What is study?

  • (noun): A composition intended to develop one aspect of the performer's technique.
    Example: "A study in spiccato bowing"
    See also — Additional definitions below

Some articles on study:

Environmental Science - Terminology
... but technically, ecology refers only to the study of organisms and their interactions with each other and their environment ... issues (for example) ecologists would be unlikely to study ... the application of biological, chemical, and physical principles to the study of the physical environment and the solution of environmental problems, including ...
History Of Anatomy - Early Modern Anatomy - 17th and 18th Centuries
... The study of anatomy flourished in the 17th and 18th centuries ... Because the study of anatomy concerned observation and drawings, the popularity of the anatomist was equal to the quality of his drawing talents, and one need not be an expert in Latin to take ... from dissection to dissection during the course of their study - they had to go where a fresh body was available (e.g ...
Environmental Science - Components
... Ecology is the study of the interactions between organisms and their environment ... Environmental chemistry is the study of chemical alterations in the environment ... Principal areas of study include soil contamination and water pollution ...
Entomology
... hence "insect" and -λογία, -logia) is the scientific study of insects, a branch of arthropodology, which in turn is a branch of biology ... definition of entomology included the study of terrestrial animals in other arthropod groups or other phyla, such as arachnids, myriapods, earthworms, land snails, and slugs ... entomology is a taxon-based category any form of scientific study in which there is a focus on insect related inquiries is, by definition, entomology ...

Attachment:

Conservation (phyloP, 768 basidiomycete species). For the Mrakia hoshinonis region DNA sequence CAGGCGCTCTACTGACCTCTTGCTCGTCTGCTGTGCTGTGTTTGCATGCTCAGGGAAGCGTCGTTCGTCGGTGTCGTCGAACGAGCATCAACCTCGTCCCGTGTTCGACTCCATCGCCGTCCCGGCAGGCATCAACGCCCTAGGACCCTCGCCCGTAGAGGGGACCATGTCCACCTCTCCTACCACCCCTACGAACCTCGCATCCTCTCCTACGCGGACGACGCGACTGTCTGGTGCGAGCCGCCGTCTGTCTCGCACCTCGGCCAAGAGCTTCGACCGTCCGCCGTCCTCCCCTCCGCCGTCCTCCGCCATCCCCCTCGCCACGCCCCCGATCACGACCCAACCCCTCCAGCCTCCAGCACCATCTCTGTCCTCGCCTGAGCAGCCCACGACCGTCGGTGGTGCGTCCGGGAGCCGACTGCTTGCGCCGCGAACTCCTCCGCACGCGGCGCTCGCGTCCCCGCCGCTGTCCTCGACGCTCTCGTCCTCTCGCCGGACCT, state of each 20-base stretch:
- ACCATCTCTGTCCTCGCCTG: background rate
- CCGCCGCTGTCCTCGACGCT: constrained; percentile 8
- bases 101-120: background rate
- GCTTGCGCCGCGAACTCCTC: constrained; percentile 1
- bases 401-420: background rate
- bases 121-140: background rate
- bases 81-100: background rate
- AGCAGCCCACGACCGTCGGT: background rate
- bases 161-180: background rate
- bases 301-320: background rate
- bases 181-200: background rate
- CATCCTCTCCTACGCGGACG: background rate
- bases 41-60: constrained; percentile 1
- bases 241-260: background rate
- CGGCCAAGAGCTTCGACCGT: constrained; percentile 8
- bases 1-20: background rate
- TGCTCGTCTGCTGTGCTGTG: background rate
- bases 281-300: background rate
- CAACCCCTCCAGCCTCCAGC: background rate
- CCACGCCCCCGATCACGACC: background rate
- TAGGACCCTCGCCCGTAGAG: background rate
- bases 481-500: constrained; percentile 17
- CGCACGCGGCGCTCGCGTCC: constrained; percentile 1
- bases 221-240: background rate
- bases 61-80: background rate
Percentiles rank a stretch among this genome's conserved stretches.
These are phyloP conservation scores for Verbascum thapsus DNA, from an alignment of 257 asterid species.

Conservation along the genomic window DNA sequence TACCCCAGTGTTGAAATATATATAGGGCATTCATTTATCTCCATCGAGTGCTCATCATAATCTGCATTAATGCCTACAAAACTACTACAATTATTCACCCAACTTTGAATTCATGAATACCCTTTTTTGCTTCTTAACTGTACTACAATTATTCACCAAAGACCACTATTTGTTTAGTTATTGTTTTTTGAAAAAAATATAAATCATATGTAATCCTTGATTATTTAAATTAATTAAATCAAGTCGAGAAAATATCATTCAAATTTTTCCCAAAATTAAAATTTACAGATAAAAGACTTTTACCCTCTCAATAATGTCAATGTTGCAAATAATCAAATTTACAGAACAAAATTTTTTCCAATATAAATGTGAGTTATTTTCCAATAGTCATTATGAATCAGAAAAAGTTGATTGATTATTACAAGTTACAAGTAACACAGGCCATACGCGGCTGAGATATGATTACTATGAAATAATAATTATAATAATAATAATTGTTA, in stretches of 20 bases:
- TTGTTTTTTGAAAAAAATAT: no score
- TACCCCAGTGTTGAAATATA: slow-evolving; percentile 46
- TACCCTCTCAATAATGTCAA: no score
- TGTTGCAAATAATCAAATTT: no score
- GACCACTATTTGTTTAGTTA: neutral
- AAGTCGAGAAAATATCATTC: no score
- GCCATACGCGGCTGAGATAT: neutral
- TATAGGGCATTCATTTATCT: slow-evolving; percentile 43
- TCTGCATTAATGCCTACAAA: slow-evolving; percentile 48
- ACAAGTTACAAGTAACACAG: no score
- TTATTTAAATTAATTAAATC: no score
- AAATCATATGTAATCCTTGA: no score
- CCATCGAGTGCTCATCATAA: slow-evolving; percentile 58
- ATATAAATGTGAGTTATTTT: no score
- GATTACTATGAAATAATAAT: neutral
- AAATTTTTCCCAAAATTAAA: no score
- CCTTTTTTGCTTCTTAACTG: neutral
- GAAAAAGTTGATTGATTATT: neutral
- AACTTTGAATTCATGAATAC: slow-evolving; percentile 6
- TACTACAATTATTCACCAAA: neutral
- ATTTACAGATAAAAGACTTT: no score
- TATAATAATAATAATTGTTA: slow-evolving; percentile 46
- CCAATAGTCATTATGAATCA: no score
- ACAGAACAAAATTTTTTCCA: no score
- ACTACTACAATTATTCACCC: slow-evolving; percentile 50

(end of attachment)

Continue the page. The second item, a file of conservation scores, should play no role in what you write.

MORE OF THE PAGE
Onomastics
... Onomastics or onomatology is the study of proper names of all kinds and the origins of names ... Toponymy or toponomastics, the study of place names, is one of the principal branches of onomastics ... Anthroponomastics is the study of personal names ...

More definitions of "study":

  • (noun): Applying the mind to learning and understanding a subject (especially by reading).
    Example: "No schools offer graduate study in interior design"
    Synonyms: work
  • (noun): Preliminary drawing for later elaboration.
    Synonyms: sketch
  • (verb): Be a student of a certain subject.
    Synonyms: learn, read, take
  • (noun): A state of deep mental absorption.
    Example: "She is in a deep study"
  • (verb): Think intently and at length, as for spiritual purposes.
    Example: "He is meditating in his study"
    Synonyms: meditate, contemplate
  • (verb): Give careful consideration to.
    Synonyms: consider
  • (verb): Be a student; follow a course of study; be enrolled at an institute of learning.
  • (noun): Attentive consideration and meditation.
    Synonyms: cogitation
  • (noun): A detailed critical inspection.
    Synonyms: survey
  • (noun): Someone who memorizes quickly and easily (as the lines for a part in a play).
    Example: "He is a quick study"
  • (noun): A written document describing the findings of some individual or group.
    Example: "This accords with the recent study by Hill and Dale"
    Synonyms: report, written report
  • (noun): A room used for reading and writing and studying.
    Example: "He knocked lightly on the closed door of the study"

Famous quotes containing the word study:

    Men sometimes speak as if the study of the classics would at length make way for more modern and practical studies; but the adventurous student will always study classics, in whatever language they may be written and however ancient they may be. For what are the classics but the noblest recorded thoughts of man?... We might as well omit to study Nature because she is old.
    Henry David Thoreau (1817–1862)

    Whenever, at a party, I have been in the mood to study fools, I have always looked for a great beauty: they always gather round her like flies around a fruit stall.
    Jean Paul Richter (1763–1825)

    Most married couples spend the whole day apart, the woman in the house, the man in the office or study or workshop.
    George Bernard Shaw (1856–1950)